a review of opening night by Verity Mann
Saddleworth Players’ Youth (SPY) Theatre, have tackled Dennis Kelly’s ‘DNA’; a dark look at society’s response to cruelty, bullying, peer pressure and pack mentality with style and aplomb. Having thoroughly enjoyed their Christmas Production, I was anticipating clever staging, slick scene changes and confident acting, and was not disappointed.
The SPYs are a close knit team, the on-stage chemistry palpable, and they bring to life this ensemble piece with discipline and commitment. Entrances and exits are timed to perfection, with the hypnotic soundtrack connecting scenes and maintaining the atmosphere of collective menace. The simple staging with backscreen projection gives us clearly demarked zones; a run down, litter strewn railing, a bench where the dysfunctional relationship between the garrulous Leah (Isobel Park) and taciturn Phil (Fletcher Harris) gradually disintegrates, and the wood; cleverly imagined with a mixture of leaf litter and handprints. It is simple, effective, and stylishly cool.
DNA was developed ten years ago as a part of National Theatre’s Connections Scheme, which commissions playwrights to write plays for young performers aged fourteen to eighteen. Its subject matter is gritty and hard hitting, the prose disjointed, naturalistic, and the Spy’s do a superb job of bringing each of their characters to life as they jostle with their consciences and the realisation of the consequences of their actions (plus get to grips with tricky monologues). We meet Mark (Scott Kingston Taylor), who is always in the know, and his side kick, the incredulous Jan (Gabriela Konakchieva); pack leader John (Jack Plowright and his menacing rival Richard (Conner Perry). There is the ambitious Danni (Amelie Popplewell), the fragile Brian (Nico Thompson-Hinds) and the casually violent Carl (Dylan Gillooly). The focus of their cruelty is Adam, a difficult role played with sensitivity and confidence by Ben Mackey.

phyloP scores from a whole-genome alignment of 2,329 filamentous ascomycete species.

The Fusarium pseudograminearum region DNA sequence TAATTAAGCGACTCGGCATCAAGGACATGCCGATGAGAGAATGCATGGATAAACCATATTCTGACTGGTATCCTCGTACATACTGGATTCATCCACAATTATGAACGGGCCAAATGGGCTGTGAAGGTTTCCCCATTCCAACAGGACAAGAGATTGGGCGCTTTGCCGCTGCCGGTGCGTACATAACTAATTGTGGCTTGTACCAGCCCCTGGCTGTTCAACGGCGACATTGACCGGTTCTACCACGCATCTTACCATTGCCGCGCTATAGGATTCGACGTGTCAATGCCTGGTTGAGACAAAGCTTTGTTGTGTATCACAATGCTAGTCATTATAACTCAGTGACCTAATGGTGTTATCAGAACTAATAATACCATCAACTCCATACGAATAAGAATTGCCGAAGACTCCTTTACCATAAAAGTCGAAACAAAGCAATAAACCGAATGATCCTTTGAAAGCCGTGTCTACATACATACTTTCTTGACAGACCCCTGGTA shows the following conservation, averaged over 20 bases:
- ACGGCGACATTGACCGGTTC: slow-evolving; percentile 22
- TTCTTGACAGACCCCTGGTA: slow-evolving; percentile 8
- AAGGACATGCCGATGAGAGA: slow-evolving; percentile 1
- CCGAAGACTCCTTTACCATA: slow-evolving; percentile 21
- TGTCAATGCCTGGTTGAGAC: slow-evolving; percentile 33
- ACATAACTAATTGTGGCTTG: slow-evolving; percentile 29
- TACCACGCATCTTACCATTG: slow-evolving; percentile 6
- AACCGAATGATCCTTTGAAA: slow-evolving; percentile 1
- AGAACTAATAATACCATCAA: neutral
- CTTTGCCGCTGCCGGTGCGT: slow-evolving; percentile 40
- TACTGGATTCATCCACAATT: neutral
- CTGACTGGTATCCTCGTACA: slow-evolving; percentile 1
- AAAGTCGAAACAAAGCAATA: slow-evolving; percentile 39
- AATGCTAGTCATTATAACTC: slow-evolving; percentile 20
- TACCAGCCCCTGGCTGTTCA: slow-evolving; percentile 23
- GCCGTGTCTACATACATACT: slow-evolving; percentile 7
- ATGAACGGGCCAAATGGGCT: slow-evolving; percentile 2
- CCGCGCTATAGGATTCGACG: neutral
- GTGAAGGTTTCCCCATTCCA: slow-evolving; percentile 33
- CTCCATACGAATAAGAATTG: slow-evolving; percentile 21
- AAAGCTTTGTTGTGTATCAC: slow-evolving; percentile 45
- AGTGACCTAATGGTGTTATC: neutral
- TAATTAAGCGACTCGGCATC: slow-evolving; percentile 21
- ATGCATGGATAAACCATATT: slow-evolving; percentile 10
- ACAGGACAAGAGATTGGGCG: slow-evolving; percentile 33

The show was gripping and compelling, and you find yourself watching with grim fascination as the group scheme, thrive, fracture and ultimately disintegrate.
None of this great performance would be possible without Rebecca Wood’s imaginative direction and her ability to inspire the SPYs beyond acting to set design and decoration, creating promotional footage and stage management. A massive thank you Rebecca – it’s great to see them going from strength to strength.
Also thanks to the Millgate volunteers: Tim Newbold for running lights, Michael Powis for running the box office, the bar staff and chaperones.
The last performance is tonight, the 7th July at 7.30pm with tickets still available. Do come along to support our SPYs and give them the audience they deserve.